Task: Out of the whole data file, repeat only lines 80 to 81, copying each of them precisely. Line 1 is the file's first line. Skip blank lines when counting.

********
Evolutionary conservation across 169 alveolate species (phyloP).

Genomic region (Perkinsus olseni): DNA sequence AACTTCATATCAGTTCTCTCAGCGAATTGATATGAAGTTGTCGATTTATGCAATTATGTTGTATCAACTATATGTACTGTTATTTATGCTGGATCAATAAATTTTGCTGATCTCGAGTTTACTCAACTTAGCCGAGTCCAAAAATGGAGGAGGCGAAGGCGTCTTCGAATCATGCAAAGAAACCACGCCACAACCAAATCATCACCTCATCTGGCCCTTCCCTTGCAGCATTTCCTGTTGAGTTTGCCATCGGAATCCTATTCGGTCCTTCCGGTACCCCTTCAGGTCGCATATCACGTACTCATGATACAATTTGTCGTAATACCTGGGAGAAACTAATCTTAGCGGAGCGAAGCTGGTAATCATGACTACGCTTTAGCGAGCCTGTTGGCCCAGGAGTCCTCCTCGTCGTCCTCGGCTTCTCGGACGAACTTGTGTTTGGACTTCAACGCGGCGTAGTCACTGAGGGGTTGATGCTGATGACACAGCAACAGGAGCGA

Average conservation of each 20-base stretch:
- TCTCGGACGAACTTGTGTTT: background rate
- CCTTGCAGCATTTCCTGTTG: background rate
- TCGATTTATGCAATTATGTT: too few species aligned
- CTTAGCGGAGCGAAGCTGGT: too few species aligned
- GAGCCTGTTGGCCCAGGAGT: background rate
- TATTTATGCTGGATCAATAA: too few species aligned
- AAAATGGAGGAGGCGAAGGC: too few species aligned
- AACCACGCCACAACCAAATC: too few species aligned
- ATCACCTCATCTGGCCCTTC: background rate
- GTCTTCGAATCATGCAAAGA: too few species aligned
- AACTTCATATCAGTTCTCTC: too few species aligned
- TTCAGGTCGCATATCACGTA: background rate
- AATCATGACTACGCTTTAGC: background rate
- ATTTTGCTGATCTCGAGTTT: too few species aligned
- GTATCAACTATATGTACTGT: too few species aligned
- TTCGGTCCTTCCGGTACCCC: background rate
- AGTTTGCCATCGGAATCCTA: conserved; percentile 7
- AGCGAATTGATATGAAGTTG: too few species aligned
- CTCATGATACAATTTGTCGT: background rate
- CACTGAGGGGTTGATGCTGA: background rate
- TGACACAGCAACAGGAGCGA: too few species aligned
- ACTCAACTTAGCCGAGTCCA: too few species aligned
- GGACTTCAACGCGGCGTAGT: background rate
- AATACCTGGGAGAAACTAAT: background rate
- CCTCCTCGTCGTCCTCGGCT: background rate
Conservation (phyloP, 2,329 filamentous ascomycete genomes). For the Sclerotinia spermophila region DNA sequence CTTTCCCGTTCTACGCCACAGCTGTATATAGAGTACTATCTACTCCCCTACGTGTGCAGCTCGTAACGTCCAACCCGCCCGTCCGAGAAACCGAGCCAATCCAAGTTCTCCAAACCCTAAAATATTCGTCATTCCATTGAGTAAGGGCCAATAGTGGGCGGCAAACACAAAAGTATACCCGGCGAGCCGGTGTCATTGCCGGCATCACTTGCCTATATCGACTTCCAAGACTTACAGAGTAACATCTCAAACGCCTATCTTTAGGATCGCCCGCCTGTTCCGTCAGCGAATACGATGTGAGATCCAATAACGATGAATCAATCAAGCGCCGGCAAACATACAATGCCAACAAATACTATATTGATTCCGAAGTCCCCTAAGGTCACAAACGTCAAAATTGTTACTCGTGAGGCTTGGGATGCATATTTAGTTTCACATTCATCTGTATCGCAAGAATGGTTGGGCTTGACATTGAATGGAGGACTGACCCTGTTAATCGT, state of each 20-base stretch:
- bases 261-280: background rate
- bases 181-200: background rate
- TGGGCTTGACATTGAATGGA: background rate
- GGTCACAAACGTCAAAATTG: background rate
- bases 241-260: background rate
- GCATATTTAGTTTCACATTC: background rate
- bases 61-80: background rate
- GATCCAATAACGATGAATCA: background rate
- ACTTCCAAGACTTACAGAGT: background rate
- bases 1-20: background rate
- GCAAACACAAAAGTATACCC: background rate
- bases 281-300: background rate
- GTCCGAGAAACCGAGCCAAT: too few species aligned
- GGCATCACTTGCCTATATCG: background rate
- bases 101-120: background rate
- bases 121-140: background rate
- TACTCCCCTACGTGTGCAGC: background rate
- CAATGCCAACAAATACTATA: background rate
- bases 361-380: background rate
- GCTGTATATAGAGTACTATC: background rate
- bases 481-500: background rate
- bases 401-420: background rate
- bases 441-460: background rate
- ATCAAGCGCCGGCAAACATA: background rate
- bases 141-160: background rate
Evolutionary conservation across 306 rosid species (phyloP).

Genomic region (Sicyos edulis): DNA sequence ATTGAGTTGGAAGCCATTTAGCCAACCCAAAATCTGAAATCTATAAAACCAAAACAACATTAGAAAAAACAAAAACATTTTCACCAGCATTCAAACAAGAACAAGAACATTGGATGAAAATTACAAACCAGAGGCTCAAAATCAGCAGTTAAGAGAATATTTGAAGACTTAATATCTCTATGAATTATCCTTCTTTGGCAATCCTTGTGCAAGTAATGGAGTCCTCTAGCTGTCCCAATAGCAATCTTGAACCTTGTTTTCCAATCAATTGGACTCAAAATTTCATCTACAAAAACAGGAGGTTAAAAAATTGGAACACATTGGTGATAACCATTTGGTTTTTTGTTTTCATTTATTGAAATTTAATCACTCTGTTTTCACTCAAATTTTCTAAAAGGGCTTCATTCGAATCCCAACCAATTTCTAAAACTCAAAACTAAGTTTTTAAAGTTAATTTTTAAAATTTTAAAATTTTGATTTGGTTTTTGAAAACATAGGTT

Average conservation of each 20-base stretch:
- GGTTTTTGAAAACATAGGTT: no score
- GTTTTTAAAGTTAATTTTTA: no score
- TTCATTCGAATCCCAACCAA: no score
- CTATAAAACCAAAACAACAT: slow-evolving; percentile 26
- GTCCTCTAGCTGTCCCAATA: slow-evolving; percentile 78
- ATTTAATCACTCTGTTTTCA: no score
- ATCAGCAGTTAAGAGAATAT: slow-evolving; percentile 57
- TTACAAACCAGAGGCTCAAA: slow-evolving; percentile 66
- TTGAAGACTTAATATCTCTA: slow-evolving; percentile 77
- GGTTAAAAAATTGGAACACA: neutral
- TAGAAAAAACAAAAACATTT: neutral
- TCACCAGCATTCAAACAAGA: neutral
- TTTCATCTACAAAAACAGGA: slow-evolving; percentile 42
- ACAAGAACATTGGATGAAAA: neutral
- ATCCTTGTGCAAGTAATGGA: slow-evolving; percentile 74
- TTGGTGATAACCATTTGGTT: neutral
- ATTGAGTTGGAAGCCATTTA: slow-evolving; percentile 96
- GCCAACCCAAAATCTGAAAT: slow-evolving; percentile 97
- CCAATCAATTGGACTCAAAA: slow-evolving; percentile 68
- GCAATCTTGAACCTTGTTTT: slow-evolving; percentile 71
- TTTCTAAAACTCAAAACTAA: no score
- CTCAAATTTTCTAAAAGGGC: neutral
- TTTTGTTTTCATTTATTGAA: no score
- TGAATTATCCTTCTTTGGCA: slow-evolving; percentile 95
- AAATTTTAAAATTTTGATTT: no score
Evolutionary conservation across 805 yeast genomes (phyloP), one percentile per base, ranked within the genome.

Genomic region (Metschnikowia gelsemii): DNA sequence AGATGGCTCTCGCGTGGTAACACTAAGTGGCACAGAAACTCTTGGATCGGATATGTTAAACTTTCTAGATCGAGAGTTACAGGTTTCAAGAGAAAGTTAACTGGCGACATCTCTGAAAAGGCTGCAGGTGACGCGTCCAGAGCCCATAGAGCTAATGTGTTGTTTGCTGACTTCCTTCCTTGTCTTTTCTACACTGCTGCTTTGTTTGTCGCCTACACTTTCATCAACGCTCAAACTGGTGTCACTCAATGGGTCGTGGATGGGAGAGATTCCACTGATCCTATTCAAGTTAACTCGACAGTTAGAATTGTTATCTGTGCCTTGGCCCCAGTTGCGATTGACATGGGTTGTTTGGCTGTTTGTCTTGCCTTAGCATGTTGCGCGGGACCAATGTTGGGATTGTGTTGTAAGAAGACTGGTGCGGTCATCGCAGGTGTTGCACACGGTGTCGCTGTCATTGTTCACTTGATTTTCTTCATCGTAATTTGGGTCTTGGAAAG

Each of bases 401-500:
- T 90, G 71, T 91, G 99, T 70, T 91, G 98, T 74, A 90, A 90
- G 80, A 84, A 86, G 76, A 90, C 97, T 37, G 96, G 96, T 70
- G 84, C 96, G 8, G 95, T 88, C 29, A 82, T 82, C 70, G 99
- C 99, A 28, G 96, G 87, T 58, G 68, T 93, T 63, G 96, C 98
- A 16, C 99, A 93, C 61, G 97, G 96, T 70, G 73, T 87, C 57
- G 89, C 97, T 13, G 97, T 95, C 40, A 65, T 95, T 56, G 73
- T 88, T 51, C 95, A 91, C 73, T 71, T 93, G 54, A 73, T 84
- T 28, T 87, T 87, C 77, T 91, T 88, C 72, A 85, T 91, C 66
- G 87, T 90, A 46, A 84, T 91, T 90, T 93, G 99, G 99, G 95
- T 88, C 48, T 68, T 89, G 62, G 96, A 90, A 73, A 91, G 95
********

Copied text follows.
- TTTTGTTTTCATTTATTGAA: no score
- TGAATTATCCTTCTTTGGCA: slow-evolving; percentile 95